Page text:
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    5 year rule is stupid.. make a 1 year rule on DATs and remove the 5 year rule.. how about that?
     
  26. McSexyDDS

    McSexyDDS 2009 Applicant
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    LOL:laugh:

    and 5 years ago...9 planets, yep and when astronomy gets on the DAT, people who took it in 2004 are screwed!!!!
     
  27. blue_moon01

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    I think the 5 year thing is a bit harsh because not everyone knows they want to be a dentist right off the bat. Anyhow, it is our responsibility to find out about the school's requirements and fullfil it. I suppose that is why most DAT prep resources all tell the applicant to "Find out the specific requirements for each school you want to apply to."
     
  28. trust068

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    i was reading a local college catalog and it was also talking about for credits that taken more than 5 years ago is not acceptable. so i think the 5 years credit rule applied to many schools.

    for that reason, i had to take my g-chem for the 3rd time at this winter. at first the college blocked my registration but after i talk to the dean about the 5 year rule, she grant the registration immediately.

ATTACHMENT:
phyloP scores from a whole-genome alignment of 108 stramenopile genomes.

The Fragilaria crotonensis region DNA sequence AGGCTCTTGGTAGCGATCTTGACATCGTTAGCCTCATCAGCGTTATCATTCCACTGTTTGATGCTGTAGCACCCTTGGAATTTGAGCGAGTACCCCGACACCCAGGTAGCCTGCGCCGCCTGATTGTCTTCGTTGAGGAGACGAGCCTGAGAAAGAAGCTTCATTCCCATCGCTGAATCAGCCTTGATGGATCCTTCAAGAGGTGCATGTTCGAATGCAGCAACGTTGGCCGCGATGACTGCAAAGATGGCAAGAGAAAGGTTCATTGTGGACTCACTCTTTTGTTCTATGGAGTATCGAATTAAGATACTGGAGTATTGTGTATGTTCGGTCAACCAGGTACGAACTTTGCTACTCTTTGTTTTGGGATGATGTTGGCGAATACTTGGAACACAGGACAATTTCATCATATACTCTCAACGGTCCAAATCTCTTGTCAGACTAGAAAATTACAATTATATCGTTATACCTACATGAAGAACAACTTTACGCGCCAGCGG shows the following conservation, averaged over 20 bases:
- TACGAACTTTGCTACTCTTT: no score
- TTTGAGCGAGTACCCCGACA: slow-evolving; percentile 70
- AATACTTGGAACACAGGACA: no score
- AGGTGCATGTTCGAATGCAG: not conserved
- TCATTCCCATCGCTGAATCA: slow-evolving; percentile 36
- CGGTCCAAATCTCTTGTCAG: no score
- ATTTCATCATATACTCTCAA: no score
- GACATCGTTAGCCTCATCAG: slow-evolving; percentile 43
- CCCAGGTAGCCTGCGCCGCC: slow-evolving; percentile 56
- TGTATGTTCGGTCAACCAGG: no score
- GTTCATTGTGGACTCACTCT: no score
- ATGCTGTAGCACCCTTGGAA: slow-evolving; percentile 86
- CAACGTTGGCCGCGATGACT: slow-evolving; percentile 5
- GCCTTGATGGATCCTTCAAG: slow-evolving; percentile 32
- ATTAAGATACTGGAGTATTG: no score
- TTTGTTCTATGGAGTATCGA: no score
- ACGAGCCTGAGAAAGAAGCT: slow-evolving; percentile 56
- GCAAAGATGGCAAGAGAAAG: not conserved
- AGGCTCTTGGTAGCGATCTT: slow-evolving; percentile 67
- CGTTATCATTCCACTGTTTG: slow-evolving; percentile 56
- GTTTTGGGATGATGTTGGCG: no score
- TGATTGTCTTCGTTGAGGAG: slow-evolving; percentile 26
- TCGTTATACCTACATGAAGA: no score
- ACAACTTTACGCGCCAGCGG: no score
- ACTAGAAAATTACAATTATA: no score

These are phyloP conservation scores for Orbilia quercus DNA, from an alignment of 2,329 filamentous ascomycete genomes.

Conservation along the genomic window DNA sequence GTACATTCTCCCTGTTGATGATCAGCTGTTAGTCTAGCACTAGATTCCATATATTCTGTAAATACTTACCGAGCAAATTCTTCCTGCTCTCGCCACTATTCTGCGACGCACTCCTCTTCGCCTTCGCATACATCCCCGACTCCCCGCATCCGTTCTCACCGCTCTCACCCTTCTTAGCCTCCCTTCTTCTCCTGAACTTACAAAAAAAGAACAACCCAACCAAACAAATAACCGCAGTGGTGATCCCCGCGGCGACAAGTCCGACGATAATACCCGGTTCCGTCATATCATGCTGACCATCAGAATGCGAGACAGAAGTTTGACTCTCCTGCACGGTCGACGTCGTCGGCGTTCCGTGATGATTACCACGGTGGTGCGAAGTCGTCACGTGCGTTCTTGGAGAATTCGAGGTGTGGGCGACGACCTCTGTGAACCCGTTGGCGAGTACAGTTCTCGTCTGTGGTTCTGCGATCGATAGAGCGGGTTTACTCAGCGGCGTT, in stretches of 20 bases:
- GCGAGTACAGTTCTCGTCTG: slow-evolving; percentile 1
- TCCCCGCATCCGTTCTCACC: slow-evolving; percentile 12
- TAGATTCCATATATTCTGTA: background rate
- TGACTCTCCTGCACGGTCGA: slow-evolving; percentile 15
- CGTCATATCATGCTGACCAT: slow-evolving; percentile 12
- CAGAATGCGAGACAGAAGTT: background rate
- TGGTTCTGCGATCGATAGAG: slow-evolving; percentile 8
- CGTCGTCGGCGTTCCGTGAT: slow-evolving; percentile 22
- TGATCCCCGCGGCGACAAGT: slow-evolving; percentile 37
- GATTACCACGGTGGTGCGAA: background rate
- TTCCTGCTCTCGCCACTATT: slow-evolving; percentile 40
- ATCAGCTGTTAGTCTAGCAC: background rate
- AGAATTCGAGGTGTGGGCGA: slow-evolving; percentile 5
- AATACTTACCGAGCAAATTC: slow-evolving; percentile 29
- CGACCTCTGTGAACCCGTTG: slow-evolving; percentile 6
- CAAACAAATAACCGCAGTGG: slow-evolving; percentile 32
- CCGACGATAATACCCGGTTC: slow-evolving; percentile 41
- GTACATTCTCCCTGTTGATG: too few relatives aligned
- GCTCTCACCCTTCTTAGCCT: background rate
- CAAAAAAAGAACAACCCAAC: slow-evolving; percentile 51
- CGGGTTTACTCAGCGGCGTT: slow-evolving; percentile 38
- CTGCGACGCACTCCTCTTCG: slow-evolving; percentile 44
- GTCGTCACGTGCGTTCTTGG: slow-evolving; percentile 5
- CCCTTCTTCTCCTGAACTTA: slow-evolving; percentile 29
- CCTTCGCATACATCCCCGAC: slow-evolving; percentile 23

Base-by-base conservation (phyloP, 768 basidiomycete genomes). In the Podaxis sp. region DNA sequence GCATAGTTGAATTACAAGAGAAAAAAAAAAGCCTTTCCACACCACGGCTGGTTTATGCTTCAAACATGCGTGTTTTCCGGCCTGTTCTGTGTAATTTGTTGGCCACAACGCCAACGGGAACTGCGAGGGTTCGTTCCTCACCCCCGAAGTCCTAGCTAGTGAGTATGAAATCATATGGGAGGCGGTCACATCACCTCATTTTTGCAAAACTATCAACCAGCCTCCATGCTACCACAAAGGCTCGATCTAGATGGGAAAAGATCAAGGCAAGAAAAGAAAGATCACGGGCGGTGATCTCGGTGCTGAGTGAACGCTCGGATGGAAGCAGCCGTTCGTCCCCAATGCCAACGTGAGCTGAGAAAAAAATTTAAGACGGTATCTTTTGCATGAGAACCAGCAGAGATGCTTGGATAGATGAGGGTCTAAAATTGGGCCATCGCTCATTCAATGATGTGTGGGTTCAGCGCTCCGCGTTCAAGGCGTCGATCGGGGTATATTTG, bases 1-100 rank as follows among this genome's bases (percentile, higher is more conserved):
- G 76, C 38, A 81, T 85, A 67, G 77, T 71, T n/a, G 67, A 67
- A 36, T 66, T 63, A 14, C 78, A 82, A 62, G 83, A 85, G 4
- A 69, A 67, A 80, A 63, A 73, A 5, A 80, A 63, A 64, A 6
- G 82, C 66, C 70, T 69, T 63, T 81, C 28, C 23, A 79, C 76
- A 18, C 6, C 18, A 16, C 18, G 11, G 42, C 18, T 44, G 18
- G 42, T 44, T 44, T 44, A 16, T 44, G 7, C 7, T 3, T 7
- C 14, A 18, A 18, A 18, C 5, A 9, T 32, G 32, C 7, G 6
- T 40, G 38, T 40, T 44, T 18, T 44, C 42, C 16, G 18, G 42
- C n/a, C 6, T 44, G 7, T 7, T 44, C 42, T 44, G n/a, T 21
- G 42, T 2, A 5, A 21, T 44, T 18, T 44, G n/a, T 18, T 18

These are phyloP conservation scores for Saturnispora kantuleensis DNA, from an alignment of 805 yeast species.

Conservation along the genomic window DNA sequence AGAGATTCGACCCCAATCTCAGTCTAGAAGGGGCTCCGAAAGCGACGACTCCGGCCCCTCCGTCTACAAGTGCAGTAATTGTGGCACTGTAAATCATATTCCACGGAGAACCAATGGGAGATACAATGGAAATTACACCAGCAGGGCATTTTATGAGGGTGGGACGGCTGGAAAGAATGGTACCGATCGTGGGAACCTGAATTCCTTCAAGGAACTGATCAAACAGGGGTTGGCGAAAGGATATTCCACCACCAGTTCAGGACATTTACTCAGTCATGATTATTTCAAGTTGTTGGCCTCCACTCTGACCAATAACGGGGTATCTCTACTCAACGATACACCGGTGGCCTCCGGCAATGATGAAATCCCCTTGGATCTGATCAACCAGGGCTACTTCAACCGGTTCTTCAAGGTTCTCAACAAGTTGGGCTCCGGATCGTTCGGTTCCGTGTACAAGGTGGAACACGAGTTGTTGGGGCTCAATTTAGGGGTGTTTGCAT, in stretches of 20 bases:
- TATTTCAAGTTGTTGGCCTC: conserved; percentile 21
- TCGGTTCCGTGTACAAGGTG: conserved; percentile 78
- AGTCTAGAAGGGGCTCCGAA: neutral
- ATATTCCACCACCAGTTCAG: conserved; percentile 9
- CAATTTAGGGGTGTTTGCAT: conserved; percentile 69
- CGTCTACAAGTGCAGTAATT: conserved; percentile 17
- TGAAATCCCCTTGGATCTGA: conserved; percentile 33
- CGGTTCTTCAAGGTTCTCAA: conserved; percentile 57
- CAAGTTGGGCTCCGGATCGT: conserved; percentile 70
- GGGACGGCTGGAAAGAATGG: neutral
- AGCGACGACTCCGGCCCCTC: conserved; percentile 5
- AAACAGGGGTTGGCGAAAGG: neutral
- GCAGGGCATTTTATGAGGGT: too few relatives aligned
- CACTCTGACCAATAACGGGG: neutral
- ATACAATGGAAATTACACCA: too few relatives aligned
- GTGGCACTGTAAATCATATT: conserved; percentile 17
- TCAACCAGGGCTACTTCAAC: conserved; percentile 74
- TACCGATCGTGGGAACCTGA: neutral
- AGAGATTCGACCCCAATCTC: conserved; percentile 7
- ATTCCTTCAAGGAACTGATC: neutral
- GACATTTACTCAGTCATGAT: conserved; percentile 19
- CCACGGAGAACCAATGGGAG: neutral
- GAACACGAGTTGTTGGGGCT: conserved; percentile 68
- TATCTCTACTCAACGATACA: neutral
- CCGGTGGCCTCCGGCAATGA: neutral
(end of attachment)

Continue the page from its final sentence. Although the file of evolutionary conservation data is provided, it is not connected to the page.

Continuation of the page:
but seriously, can you remember things you learned 5 year ago? lol i cannot
     
  29. Dauber

    Dauber Big Baby Jesus
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    It is a good cutoff if the person is not continuing education in science. 5 yrs is a while considering that a single semester is normally ample to forget the majority of what you learned in said class. The point is to have an informed and current dental class when they start school.

    True not everyone knows they want to be a dentist right off the bat. But the vast majority do. You can't just bump what works as a reasonable cutoff for about everyone back to cater to a select few especially when those who decide to do dental more than 5 yrs after their undergrad will most likely not remember their course material.
     
  30. FrEEkOut

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    This 5-year rule is really lame!!! If you score well on the DAT that should tell the schools that you remember your stuff. What's the big deal??